Set Household Routines for School Success

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Set Household Routines for School SuccessAt this point, pretty much everyone's kids are back to school, with the resulting chaos and confusion. My boys are teenagers now but need structure more than ever. The classes are getting harder and there are so many daily distractions, both with electronics and friends. Add on a sport, extracurricular activity or a job, and it will be midterms before we know it. Over the years, I have learned a couple of tricks to keep my kids healthy, well-fed and rested so they can put their full attention toward learning. Here is what I do.



It is best to start enforcing an earlier bedtime a week or two before school starts. Children need 8-10 hours of sleep and they say that teens need more than younger kids. As my oldest needs to leave for school by 7:30 AM, he gets up about 6:30 to give time for a shower and breakfast. That means he should be in bed no later than 10:30, as long as he goes right to sleep.

To ensure they don't stay up late, we have a no electronics rule on school nights after dinner. My youngest is not allowed to have his phone or computer in his room at night and my oldest is not allowed to text after bedtime. If they cannot sleep, they are allowed to write, draw or read quietly in their rooms. If they seem extra tired in the mornings, I will start to double check that they are asleep before I go to bed. It really depends on your child.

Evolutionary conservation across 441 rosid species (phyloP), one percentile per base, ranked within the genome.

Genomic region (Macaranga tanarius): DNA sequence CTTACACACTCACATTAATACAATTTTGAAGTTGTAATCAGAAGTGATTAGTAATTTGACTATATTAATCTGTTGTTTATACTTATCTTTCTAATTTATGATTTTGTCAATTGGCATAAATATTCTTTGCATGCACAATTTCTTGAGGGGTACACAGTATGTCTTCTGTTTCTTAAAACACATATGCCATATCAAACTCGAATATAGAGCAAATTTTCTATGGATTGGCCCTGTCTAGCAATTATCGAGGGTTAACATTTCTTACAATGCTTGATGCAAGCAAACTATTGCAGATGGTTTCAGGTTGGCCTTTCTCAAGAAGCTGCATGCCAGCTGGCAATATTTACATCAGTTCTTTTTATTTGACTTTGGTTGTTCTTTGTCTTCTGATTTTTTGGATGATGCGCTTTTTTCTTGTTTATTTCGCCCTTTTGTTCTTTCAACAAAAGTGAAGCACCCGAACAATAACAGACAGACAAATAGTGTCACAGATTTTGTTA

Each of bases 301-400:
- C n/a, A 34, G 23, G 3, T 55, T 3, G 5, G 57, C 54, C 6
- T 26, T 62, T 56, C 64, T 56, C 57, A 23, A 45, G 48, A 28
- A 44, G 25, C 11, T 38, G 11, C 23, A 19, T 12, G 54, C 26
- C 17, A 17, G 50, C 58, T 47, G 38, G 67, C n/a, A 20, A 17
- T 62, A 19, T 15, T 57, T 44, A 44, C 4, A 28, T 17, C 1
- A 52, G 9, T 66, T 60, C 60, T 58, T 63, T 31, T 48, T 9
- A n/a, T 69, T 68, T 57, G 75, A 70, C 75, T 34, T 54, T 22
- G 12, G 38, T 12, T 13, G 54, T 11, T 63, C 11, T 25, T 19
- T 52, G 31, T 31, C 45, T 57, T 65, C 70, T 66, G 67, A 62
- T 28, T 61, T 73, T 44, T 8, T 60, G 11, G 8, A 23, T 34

We have had great success with showers in the morning right after the alarm goes off. Both of my sons have long hair and part of our agreement is that they keep it clean and neat. The morning shower routine helps them remember to put on fresh clothes and deodorant, and time to brush their hair and teeth. I make sure the oldest is in the shower right away and then wake up my youngest. Some families like to do evening showers to avoid the rush in the morning but I think it helps my boys wake up and mentally get ready for the day.

Meals and Snacks

Proper nutrition is so important for growing bodies and minds. It's easy to expect them to be old enough to feed themselves but it doesn't always work out that way. I try to make sure that both teens are well fed with a variety of different foods throughout the day. Here is how I handle mealtimes.

While my boys are in the shower, my husband and I will often make breakfast for them. It is usually something with protein and eggs; scrambles, frittata, breakfast burritos, omelets. Sometimes we eat breakfast as a family and other times, the meals are made one at a time. When we are too busy to cook, the boys can eat oatmeal, cereal or yogurt. In a pinch, there is a hot breakfast offered in the school cafeteria, which has saved the day more than once.

I encourage the boys to pack a lunch a couple of times a week, for variety and to save money. The rest of the time, they go to the cafeteria. Although there are daily options, both of my boys generally get the same things; pizza or burgers. I ask them about their choices occasionally and urge them to choose fruits and veggies as well.